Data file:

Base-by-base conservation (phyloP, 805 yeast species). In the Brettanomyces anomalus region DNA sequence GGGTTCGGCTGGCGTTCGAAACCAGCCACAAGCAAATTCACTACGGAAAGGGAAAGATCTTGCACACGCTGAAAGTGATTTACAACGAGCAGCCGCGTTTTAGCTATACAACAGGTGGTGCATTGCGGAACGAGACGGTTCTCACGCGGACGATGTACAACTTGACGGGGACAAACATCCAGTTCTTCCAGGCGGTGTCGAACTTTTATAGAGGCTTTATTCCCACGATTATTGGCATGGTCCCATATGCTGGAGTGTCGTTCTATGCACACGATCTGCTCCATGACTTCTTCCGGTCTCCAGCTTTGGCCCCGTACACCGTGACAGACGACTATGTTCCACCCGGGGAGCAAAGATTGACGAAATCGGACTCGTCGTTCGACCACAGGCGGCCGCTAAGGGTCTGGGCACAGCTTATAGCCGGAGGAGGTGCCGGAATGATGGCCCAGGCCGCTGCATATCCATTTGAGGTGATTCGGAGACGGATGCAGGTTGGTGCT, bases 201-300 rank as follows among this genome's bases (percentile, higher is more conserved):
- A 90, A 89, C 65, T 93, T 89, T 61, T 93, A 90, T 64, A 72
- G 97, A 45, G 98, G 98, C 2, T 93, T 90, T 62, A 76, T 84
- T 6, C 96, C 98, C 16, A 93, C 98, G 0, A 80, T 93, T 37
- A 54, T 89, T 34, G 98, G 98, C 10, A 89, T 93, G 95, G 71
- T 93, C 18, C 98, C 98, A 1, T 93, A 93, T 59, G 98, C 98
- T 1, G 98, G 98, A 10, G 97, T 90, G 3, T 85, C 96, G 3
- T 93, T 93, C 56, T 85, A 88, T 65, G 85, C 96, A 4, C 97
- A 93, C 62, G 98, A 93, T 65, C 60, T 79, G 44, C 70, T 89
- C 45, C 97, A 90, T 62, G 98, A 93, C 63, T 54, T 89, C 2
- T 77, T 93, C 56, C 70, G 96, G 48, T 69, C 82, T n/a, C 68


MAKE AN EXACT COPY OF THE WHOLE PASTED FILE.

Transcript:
Base-by-base conservation (phyloP, 805 yeast species). In the Brettanomyces anomalus region DNA sequence GGGTTCGGCTGGCGTTCGAAACCAGCCACAAGCAAATTCACTACGGAAAGGGAAAGATCTTGCACACGCTGAAAGTGATTTACAACGAGCAGCCGCGTTTTAGCTATACAACAGGTGGTGCATTGCGGAACGAGACGGTTCTCACGCGGACGATGTACAACTTGACGGGGACAAACATCCAGTTCTTCCAGGCGGTGTCGAACTTTTATAGAGGCTTTATTCCCACGATTATTGGCATGGTCCCATATGCTGGAGTGTCGTTCTATGCACACGATCTGCTCCATGACTTCTTCCGGTCTCCAGCTTTGGCCCCGTACACCGTGACAGACGACTATGTTCCACCCGGGGAGCAAAGATTGACGAAATCGGACTCGTCGTTCGACCACAGGCGGCCGCTAAGGGTCTGGGCACAGCTTATAGCCGGAGGAGGTGCCGGAATGATGGCCCAGGCCGCTGCATATCCATTTGAGGTGATTCGGAGACGGATGCAGGTTGGTGCT, bases 201-300 rank as follows among this genome's bases (percentile, higher is more conserved):
- A 90, A 89, C 65, T 93, T 89, T 61, T 93, A 90, T 64, A 72
- G 97, A 45, G 98, G 98, C 2, T 93, T 90, T 62, A 76, T 84
- T 6, C 96, C 98, C 16, A 93, C 98, G 0, A 80, T 93, T 37
- A 54, T 89, T 34, G 98, G 98, C 10, A 89, T 93, G 95, G 71
- T 93, C 18, C 98, C 98, A 1, T 93, A 93, T 59, G 98, C 98
- T 1, G 98, G 98, A 10, G 97, T 90, G 3, T 85, C 96, G 3
- T 93, T 93, C 56, T 85, A 88, T 65, G 85, C 96, A 4, C 97
- A 93, C 62, G 98, A 93, T 65, C 60, T 79, G 44, C 70, T 89
- C 45, C 97, A 90, T 62, G 98, A 93, C 63, T 54, T 89, C 2
- T 77, T 93, C 56, C 70, G 96, G 48, T 69, C 82, T n/a, C 68